When I started kindergarten in the fall of 1984 in Queens, New York, I walked into the brick building knowing, perhaps, only a handful of English words. Until that moment, my world had been colored strictly with Spanish. It’s what we spoke at home, between ourselves and with our extended family and friends. I don’t have too many memories of this time, but one sticks out like a blazing sun. My teacher had instructed everyone to prepare for recess, only I had misunderstood her. While everyone filed in a line, I slipped toward the back to get my book bag and lunch box. Then I realized everyone had left. I remember weeping in the hallway because I felt lost and forgotten. Thankfully, a kind teacher found me and reunited me with my class.
The emotional impact of that moment has stuck with me throughout the years, and it’s what inspired Isabel and Her Colores Go to School, which is beautifully illustrated by Courtney Dawson and which releases this July 15, 2021 from Sleeping Bear Press as an English and Spanish edition.
About the book: English, with its blustery blues and whites, just feels wrong to Isabel. She prefers the warm oranges and pinks of Spanish. As she prepares for class at a new school, she knows she's going to have to learn--and she would rather not! Her first day is uncomfortable, until she discovers there's more than one way to communicate with friends. This is a universal story about feeling new and making new friends.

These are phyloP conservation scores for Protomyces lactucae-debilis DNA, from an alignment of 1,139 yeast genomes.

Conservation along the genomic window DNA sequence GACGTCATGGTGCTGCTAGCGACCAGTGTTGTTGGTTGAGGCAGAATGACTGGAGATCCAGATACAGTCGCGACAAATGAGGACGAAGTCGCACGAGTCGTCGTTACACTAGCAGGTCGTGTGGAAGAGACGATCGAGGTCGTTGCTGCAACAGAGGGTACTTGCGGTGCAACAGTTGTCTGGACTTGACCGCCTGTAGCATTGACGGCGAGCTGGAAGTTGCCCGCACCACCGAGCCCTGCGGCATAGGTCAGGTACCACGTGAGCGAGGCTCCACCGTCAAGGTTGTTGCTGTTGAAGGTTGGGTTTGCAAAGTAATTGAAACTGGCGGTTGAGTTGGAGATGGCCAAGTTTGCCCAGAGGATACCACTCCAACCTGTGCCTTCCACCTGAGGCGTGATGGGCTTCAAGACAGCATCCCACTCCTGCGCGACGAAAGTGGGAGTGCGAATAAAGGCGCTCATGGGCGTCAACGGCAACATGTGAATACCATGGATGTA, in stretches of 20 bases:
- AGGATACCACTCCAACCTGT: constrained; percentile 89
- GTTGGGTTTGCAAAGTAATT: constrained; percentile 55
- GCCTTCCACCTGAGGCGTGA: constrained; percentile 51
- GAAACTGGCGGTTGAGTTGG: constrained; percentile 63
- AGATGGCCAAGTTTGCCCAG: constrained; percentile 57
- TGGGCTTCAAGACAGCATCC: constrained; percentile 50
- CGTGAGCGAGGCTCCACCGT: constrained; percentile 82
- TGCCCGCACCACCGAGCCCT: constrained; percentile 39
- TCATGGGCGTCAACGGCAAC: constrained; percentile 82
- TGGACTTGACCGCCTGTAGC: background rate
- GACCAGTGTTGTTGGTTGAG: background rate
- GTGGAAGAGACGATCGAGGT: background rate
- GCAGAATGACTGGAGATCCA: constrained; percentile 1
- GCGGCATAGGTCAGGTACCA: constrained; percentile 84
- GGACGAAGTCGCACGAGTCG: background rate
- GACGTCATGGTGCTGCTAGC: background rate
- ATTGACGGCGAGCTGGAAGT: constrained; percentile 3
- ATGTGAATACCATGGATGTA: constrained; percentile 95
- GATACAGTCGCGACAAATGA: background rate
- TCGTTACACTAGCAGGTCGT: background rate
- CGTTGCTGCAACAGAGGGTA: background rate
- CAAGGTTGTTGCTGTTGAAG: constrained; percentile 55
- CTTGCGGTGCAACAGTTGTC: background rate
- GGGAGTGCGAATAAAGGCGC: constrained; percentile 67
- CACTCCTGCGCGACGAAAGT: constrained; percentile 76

Without further ado…I’m so thrilled to share the gorgeous cover for Isabel and Her Colores Go to School here on Las Musas!
Writing is a Quixotic endeavor.
And I don’t say that because I just wrote a book in which the main character acts like the beloved knight. Writing is indeed a Quixotic endeavor. As writers, we are always in the quest for the impossible dream.
If you get to know Don Quijote up close and personal—really, it’s not such a far-fetched idea, it’s considered the first modern novel—the parallels to the writing life are striking. The book was written by Spanish writer Miguel De Cervantes and was released in two parts, one in 1605 and one in 1612. So long ago, but so many parallels.
Don Quijote is a nobleman who reads, reads, reads. His reading inspires him and teaches him to become a knight. Reading, reading, reading, is part and parcel of the writer’s life. We read to be inspired. To be lifted. To learn how to joust with words and tame them to do our bidding. And many thought Don Quijote lost his mind . . . how many times do we doubt our sanity? Over and over again. Putting ourselves out there knowing that we will work hard and be disappointed time and again . . . Yep. Lots of doubts.
First off, what did you feel like when you first read the manuscript? Did you immediately know this was a book that you wanted to illustrate?
Oh yeah! One of my wishlist items for a book is having a strong girl as the main character so AMBITIOUS GIRL checked that box immediately. The “you can never be too ambitious” message also spoke to me on a really personal level as well, so this project was a no-brainer to work on.
Authors and illustrators then to work separately on picture books, but because this book was written by an author who was more in the spotlight, did you have more communication with her while working on the book?
I get asked this question a lot!
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